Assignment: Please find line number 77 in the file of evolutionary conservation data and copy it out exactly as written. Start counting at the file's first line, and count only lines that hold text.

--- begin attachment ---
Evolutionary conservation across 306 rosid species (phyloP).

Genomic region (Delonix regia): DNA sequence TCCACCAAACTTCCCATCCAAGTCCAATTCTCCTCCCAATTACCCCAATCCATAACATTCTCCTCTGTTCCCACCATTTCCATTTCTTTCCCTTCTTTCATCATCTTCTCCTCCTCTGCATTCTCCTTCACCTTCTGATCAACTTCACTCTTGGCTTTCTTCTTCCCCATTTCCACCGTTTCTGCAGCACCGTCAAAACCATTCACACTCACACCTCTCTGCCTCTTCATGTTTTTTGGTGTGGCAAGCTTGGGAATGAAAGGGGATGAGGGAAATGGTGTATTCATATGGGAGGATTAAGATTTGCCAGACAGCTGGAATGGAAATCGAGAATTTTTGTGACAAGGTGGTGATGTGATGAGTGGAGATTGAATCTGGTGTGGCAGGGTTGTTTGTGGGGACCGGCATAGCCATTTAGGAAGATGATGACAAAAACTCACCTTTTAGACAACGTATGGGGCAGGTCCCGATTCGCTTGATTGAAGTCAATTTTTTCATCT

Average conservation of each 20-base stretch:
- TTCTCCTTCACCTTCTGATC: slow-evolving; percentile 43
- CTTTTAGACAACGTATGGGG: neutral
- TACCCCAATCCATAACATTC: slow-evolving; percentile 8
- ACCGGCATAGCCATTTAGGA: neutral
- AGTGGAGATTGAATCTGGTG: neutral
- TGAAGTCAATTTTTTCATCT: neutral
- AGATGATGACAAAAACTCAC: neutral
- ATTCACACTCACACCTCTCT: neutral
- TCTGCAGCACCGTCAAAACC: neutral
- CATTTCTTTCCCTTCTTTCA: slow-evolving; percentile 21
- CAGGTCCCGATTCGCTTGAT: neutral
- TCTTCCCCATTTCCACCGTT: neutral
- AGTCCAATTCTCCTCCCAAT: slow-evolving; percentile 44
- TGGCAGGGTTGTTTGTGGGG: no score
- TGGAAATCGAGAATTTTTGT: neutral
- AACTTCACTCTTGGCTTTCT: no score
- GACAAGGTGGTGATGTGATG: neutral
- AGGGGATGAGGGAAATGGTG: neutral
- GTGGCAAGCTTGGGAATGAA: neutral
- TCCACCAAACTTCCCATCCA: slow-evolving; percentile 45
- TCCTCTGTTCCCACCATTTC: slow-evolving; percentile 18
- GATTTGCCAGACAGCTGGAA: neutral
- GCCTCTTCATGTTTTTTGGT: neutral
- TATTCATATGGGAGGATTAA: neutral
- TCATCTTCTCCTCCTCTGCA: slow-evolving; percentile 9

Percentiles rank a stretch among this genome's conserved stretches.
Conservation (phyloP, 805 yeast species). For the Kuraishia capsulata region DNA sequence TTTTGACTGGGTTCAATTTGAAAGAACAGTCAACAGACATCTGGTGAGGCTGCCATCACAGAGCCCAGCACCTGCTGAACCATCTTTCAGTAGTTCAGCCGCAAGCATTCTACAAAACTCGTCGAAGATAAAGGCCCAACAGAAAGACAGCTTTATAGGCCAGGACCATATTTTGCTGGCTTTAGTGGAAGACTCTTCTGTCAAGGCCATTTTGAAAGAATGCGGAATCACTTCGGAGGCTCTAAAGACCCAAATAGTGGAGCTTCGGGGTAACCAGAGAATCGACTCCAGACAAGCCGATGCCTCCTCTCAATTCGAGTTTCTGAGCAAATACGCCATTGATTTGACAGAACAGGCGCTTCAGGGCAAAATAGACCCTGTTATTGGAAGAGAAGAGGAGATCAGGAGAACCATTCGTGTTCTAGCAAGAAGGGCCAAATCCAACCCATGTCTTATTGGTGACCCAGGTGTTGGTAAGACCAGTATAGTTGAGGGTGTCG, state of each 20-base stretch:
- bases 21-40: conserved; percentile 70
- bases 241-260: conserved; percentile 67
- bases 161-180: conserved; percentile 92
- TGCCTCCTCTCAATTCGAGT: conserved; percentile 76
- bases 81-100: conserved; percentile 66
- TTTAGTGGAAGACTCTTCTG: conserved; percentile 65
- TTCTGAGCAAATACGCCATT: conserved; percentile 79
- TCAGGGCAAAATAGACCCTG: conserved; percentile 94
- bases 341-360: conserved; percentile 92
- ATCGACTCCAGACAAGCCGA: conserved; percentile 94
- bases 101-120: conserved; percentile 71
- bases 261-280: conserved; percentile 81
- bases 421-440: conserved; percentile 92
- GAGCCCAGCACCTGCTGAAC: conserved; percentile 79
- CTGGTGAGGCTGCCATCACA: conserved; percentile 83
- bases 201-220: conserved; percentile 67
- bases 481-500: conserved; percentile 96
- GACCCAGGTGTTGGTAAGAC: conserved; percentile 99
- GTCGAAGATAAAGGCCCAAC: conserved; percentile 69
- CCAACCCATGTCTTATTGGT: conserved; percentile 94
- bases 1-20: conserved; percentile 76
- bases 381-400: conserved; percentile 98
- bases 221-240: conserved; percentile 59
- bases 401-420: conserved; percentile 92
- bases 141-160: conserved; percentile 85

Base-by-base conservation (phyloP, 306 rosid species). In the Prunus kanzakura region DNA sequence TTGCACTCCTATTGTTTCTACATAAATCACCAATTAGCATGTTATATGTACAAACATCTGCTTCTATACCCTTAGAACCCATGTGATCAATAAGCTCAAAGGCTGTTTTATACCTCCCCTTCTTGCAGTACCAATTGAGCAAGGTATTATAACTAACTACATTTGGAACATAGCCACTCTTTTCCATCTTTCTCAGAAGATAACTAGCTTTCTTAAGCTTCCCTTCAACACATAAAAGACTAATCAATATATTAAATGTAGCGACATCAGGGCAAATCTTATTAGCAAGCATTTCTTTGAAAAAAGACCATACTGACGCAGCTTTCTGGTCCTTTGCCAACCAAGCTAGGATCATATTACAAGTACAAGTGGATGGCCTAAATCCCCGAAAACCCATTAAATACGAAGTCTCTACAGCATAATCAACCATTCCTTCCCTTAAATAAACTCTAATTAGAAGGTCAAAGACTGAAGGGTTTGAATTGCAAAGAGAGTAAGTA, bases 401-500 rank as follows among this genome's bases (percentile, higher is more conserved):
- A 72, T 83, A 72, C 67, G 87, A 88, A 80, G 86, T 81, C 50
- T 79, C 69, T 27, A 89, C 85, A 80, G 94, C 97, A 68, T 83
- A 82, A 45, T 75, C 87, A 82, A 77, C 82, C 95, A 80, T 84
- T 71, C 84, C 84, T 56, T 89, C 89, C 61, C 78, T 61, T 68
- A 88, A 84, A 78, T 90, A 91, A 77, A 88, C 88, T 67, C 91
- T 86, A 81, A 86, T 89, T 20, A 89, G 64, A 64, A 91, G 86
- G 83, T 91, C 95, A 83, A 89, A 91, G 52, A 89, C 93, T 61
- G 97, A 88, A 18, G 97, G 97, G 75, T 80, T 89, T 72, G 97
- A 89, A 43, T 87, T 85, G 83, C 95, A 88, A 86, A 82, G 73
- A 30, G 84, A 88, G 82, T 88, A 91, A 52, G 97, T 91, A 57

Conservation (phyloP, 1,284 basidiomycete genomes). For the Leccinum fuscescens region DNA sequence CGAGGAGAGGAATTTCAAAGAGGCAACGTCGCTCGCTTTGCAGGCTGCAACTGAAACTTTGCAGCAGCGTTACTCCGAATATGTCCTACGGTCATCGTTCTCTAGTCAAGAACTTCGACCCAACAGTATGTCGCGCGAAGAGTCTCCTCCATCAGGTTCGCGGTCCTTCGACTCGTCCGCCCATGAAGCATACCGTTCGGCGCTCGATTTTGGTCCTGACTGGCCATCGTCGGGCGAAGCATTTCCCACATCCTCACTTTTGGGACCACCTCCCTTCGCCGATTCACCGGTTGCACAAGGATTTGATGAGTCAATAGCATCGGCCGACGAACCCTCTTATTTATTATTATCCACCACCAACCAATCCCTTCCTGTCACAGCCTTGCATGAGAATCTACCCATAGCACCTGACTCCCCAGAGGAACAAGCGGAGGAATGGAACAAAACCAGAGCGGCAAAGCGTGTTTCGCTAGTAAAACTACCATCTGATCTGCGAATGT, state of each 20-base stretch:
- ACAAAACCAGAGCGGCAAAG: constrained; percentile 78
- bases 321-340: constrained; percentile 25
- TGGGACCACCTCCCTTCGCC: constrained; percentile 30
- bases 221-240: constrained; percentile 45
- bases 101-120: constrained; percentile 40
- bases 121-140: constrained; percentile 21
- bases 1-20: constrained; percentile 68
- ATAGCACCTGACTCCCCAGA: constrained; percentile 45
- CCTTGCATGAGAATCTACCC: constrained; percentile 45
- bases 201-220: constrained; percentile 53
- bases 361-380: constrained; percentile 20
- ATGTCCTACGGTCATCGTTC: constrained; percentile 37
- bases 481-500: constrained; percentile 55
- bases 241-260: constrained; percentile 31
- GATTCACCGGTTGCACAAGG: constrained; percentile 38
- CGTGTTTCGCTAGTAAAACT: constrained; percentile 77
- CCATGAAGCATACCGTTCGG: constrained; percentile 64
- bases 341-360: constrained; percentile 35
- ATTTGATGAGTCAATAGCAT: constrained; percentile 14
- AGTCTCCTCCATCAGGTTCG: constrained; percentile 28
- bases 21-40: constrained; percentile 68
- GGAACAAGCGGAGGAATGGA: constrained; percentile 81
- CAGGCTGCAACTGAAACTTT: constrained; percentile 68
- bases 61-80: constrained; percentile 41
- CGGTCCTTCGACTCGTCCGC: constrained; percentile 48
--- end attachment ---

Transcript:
- bases 201-220: constrained; percentile 53